Back on January 15, 2019, the U.S. Supreme Court made yet another groundbreaking ruling on New Prime Inc. v. Oliveira, upholding the ruling of the United States Court of Appeals for the First Circuit by a unanimous 8-0 margin (Justice Kavanaugh did not participate in the case).
The Court ruled that owner/operators involved in interstate commerce have the right to have their employment claims heard by a court, as the drivers in question are viewed as transportation employees and therefore exempt from the Federal Arbitration Act. Furthermore, it was determined that the exceptions set forth in the FAA, principally for those involved in foreign and interstate commerce (such as truck drivers), do apply to contractors as they would to regular employees.
The case came to fruition after Dominic Oliveira sought employment with trucking company New Prime, Inc.. After approximately 40,000 miles driven at either no pay ("trainee") or very little pay, Oliveira chose to be a contractor rather than an employee (and was strongly encouraged to do so by the company). Since he was an independent contractor, New Prime was able to charge Oliveira (and other contractors) for leasing vehicles, in addition to fuel costs and equipment. It became so disadvantageous that Oliveira finally switched to an employee, but filed the suit shortly afterwards, arguing against the company's supposed mistreatment of contractors.
So what effects does this decision create? More lawsuits will surely be filed, and this places additional pressure on employers in the trucking industry.
Steve Bojan, writing for Risk & Insurance, suggests the following measures for fleet owners with independent contractors:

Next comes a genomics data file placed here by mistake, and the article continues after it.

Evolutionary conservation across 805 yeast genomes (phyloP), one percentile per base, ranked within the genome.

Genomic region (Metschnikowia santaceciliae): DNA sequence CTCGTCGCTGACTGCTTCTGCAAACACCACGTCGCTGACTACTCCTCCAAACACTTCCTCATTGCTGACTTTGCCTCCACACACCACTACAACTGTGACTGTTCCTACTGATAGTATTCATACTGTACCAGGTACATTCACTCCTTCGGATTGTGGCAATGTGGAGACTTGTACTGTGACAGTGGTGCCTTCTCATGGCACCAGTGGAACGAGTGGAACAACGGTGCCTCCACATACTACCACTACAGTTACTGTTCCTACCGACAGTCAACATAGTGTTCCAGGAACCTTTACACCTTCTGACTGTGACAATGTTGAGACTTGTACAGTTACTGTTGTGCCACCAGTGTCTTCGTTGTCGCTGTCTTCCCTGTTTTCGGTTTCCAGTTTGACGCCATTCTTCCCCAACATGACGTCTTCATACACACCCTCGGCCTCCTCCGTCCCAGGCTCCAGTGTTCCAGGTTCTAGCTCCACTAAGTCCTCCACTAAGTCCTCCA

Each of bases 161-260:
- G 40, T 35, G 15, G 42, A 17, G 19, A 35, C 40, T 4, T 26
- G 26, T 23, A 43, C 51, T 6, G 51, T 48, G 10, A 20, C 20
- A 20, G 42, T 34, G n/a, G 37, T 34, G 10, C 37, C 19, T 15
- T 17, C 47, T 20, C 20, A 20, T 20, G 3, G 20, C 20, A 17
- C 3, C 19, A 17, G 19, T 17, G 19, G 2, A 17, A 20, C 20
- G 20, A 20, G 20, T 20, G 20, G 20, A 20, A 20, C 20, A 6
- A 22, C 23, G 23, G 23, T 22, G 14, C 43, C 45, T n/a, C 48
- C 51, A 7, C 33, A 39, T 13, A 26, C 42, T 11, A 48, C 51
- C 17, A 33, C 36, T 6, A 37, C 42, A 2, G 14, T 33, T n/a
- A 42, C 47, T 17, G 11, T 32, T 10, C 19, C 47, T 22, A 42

Have an experienced transportation law attorney craft your owner operator agreement. Remember this is a contract between business parties and should be treated as such. It is important to ensure that your agreement is in compliance with applicable state and federal laws/regulations. Your local counsel is knowledgeable about favorable state regulations and how to craft an agreement that is not easily challenged.
Purchase employment practices liability insurance (EPLI). Talk to your insurance broker about EPLI, which provides fleet operators with protections against the potentially huge costs associated with independent contractor employment issues. In many cases, the policies will include a panel of suggested transportation labor attorneys who offer preferred rates and have a known track record.
Instruct your operations staff appropriately. Teach your staff the difference between working with employees and owner/operators. Practices such as forced dispatch, dictating routes and exerting other unnecessary protocols can have an adverse effect. Make sure your operations staff isn’t acting in a fashion that’s going to put your independent contractors’ status in question. It’s often about how much control your staff is exhibiting. Think of it as a plumber coming to your house to fix a sink and requiring the technician to use your tools and fix the problem according to your recommendations.
Build an attractive owner/operator program. Keep independent contractors happy so they do not want to be reclassified as company drivers. Make sure owner/operators are well compensated, have a healthy lifestyle and can become successful business people. Provide them with options that assist in protecting their livelihood such as occupational accident insurance that protects them if an injury occurs, physical damage insurance to repair their vehicle if it is involved in a crash and vehicle breakdown coverages to protect against major system breakdowns. Creating a voluntary benefits program that allows the owner operators to plan for their future and protect their family is a great opportunity to show how your organization is looking out for them as people, not just as a subcontractor.
Simple measures can ensure the prevention of devastating lawsuits, while ensuring equitable treatment for drivers under the law.